Napier Lopez is a writer based in New York City. He's interested in all things tech, science, and photography related, and likes to yo-yo in Napier Lopez is a writer based in New York City. He's interested in all things tech, science, and photography related, and likes to yo-yo in his free time. Follow him on Twitter.
Most people associate electric scooters with the low-end models used by ride-sharing services that have inundated cities throughout the world. Then there are the extreme scooters, hulking vehicles capable of hitting over 40 miles an hour, but too big and heavy for multimodal commuting and out of most buyer’s price range.
But there’s also a middle ground in scooters like the Mercane WideWheel, distributed exclusively by FluidFreeRide in the US. Capable of hitting 25 miles per hour and 20 miles of range, the WideWheel is one of the most well-rounded scooters on the market, with few caveats. It won’t break the bank compared to similarly-powered scooters, coming in at $999 or $1,200 depending on whether you opt for the single (500W) or dual-motor (1000W) configuration, respectively. (Moreover, it’s on sale for $899 at the time of publishing).
The scooter’s claim to fame is in its name: the extra-wide, 8×4-inch tires that make for a stable ride that feels nothing like your typical scooter ride. The experience in some ways more akin to riding a snowboard or surfboard than your typical scooter, asking you to use more of your body to make tight turns around corners, and making for an engaging ride.
The scooter is also built to a high standard. It’s good looking, for one; sleek without being as ‘techy’ as the Unagi Model One. Strangers would frequently ask me about my ride. The scooter comes in at 50lb (42lb for the single-motor model), and the metal base feels solid and the stem has minimal wobble, although there is some flex in the folding handlebars.
I’ll take it though, as the WideWheels folds small and slim enough to leave in a hallway or bring on the subway without stabbing anyone in the shin. It’s still a big scooter, mind you, at 43 inches long, but in practice is sometimes more practical to tuck away in a corner than something with fixed handlebars, like the Unagi Model One.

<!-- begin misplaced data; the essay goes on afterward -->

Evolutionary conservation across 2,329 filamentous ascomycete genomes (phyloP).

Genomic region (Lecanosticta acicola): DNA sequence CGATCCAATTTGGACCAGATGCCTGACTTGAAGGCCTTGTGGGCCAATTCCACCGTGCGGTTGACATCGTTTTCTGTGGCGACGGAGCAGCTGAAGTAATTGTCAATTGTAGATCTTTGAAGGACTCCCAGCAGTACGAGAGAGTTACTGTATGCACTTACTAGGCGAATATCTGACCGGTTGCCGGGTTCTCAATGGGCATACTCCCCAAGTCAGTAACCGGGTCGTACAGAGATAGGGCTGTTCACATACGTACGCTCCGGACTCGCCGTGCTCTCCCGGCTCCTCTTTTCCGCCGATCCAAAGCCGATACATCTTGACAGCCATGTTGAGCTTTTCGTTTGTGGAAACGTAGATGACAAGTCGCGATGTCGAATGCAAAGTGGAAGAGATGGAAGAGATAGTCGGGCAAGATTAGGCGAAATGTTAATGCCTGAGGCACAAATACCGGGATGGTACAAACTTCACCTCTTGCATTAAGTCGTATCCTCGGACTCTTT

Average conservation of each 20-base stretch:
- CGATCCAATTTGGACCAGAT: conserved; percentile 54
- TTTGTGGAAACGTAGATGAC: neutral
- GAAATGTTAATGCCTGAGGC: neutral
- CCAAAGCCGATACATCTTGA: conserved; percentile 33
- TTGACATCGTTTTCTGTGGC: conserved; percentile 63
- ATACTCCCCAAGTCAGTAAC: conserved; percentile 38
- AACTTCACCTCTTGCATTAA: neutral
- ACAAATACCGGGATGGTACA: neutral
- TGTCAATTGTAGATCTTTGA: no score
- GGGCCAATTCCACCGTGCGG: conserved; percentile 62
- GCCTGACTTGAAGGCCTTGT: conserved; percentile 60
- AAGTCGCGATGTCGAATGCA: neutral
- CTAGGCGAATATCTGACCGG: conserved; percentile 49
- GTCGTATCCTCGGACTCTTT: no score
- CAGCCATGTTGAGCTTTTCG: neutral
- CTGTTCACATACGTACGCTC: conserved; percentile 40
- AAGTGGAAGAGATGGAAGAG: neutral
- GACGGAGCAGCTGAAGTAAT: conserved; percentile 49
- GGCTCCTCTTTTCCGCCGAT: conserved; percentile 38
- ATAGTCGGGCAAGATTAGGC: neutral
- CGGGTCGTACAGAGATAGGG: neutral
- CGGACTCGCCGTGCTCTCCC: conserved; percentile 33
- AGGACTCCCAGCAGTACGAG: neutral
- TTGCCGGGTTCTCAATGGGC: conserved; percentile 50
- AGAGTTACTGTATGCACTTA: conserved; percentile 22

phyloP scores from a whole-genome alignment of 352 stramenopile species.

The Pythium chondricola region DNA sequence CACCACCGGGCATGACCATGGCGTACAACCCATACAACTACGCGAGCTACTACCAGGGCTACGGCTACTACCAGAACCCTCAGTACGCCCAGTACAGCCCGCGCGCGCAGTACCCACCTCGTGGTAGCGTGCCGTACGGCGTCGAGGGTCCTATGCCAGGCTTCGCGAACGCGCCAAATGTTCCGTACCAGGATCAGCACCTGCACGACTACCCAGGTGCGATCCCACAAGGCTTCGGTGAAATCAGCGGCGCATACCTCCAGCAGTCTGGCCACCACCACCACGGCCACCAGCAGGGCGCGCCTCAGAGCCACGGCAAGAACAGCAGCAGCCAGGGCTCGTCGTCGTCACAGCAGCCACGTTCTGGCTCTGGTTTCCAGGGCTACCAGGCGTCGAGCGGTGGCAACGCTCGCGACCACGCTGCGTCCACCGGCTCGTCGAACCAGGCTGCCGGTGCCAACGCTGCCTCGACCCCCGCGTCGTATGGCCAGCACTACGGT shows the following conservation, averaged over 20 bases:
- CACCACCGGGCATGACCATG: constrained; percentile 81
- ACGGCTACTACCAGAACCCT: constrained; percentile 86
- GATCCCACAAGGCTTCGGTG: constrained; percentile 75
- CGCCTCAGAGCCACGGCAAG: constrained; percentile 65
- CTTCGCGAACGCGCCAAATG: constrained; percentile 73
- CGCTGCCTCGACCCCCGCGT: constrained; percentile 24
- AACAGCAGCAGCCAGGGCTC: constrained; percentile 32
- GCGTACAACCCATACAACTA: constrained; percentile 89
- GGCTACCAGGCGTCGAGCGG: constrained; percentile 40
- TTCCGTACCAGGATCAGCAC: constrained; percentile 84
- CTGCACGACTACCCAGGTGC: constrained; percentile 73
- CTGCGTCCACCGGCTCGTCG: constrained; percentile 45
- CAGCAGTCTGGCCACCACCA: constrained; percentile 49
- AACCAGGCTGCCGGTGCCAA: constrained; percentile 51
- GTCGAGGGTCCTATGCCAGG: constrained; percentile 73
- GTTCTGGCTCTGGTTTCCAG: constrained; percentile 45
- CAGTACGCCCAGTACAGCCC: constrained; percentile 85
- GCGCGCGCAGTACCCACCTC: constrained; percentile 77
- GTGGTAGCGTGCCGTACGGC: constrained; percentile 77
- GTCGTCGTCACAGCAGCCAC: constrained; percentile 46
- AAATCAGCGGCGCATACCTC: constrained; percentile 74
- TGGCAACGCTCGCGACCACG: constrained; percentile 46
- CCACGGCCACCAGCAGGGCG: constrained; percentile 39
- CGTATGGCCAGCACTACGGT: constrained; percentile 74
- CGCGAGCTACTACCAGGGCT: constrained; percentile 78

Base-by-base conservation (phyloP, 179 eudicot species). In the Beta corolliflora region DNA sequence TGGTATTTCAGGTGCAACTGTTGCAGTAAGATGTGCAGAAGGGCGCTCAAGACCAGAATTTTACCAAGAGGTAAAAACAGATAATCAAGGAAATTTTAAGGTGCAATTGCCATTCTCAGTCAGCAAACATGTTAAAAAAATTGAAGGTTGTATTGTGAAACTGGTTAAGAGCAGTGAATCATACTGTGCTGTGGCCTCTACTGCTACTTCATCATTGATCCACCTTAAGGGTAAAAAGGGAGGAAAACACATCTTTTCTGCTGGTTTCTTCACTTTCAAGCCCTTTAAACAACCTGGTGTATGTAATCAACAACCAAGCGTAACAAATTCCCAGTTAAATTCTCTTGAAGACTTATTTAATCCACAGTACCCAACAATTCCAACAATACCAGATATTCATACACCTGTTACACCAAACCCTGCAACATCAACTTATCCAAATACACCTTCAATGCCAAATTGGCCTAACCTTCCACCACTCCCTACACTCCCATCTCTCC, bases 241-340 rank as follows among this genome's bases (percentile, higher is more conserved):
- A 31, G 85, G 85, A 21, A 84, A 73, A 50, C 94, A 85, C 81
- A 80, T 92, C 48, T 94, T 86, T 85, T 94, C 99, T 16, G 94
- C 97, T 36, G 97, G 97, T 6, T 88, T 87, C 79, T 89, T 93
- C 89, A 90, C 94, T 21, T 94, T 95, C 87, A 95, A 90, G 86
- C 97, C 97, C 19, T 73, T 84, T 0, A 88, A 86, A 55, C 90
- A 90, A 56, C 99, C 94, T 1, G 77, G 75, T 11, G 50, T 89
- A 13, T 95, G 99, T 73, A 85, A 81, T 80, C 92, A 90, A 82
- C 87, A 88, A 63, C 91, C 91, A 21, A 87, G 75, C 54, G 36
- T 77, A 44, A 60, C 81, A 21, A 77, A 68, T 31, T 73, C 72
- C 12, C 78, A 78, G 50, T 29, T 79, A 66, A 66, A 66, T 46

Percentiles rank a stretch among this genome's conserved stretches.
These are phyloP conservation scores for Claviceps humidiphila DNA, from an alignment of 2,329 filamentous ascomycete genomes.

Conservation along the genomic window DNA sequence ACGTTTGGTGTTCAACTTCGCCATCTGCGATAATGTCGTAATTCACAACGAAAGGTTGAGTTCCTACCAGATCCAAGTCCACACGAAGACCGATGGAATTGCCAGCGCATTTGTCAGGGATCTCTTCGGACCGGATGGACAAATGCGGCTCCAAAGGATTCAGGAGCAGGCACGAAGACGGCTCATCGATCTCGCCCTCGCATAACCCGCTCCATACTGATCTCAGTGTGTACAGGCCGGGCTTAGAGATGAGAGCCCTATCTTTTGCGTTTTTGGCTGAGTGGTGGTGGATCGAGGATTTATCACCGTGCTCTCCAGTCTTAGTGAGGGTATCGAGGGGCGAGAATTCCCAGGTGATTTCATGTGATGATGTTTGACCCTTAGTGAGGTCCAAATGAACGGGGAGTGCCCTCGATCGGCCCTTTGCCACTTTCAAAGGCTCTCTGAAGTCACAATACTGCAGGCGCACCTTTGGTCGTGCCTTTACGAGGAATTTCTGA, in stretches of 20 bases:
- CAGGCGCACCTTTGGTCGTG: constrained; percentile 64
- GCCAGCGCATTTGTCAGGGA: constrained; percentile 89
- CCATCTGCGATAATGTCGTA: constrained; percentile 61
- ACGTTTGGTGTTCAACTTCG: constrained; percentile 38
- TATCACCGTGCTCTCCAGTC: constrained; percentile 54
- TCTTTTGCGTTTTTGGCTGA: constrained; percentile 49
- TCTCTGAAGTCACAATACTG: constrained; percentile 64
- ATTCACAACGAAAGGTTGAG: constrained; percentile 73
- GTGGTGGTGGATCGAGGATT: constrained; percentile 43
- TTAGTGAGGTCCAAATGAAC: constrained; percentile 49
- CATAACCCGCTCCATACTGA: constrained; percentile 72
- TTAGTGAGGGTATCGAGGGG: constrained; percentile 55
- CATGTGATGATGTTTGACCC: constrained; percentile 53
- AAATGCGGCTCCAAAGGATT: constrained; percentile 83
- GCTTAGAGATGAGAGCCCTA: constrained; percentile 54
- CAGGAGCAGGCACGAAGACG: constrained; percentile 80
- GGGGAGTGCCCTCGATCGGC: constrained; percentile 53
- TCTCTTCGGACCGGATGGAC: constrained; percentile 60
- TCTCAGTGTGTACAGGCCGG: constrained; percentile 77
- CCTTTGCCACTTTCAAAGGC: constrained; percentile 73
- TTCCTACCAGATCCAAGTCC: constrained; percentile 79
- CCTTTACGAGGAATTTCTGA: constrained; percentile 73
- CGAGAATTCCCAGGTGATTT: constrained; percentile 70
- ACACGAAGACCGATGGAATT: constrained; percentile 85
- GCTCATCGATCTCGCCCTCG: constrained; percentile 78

While the WideWheel uses airless tires for durability – you never have to worry about a flat – keep in mind the tires do transmit some vibrations from the road. On the other hand, the scooter comes with excellent suspension that is able to absorb bumps and small potholes effectively, helping me feel safer on the road. The fat tires make it a blast to ride, and though I’ve ridden faster, stabler scooters- including FluidFreeRide’s own Mantis – none feels quite as engaging as the WideWheel.
That’s not to say the WideWheel isn’t zippy though. The first thing I when I pressed the throttle was just how quickly the scooter accelerates – nearly as fast as the 40mph Mantis. Despite my being a 270lb rider, it climbs up hills like nobody’s business, and it had no problem getting up to its 25mph top speed once unlocked. That’s fast enough to keep with NYC traffic in a pinch, though I normally hovered closer to 15-18mph.
The scooter delivers on range too. FluidFreeRide claims you can go a “realistic” 20 miles on a charge with the dual-motor version; the company even has a range test video showing it achieving 18 miles at near-maximum power with an 185-pound rider.
I tend to ride slower and found myself regularly achieving 12-15 miles despite a 270lb payload in stop-and-go city traffic. And if you do run out of battery, the WideWheel makes a surprisingly decent kickscooter on flat terrain.
The scooter isn’t without its faults though. The most obvious one is in its interface. Changing settings – such as to switch between power modes or activate cruise control – is needlessly complicated.
The WideWheel’s interface consists of four LEDs and a single button to switch between modes. Unlocking the top speed involves some finger gymnastics to press the throttle, brake, and button all at once with careful timing. You get the hang of it eventually, but it’s not fun.
The LED headlamp is also disappointingly dim. It’ll help you be seen from a distance at night, but won’t help you see anything ahead of you. A separate, brighter light is absolutely necessary for night-time riding. And while the acceleration is zippy, the throttle isn’t nearly as smooth as the one on the Mantis or Unagi Model one.
But the WideWheel’s biggest flaw, as far as I’m concerned, is that it only has one brake. It’s an effective disc brake, but there’s no built-in redundancy should something go amiss, such as on other scooters that may feature electronic braking or a physical foot brake in addition to a disc brake.
This problem came to a head when FluidFreeRide and Mercane issued a recall for the WideWheel after an issue was discovered with the brake caliper a few months ago. The companies handled the issue swiftly and openly, offering free replacements and easy to follow instructions. But it would have been a significantly smaller concern if the WideWheel had some other way to brake. Aside from, you know, just putting your shoe to the asphalt. You’ll want to regularly inspect the brake to make sure everything is in order.
Despite these caveats, I can’t help but feel the WideWheel is one of the best enthusiast purchases in the electric scooter market. It’s fast, stable and relatively compact for its power. It has good range, feels well built, and comes in at a fair price. Most importantly, it’s an absolute blast to ride.
The Mercane WideWheel is available from FluidFreeRide starting at $999, but at the time of writing, the dual-motor version is on sale for $899.
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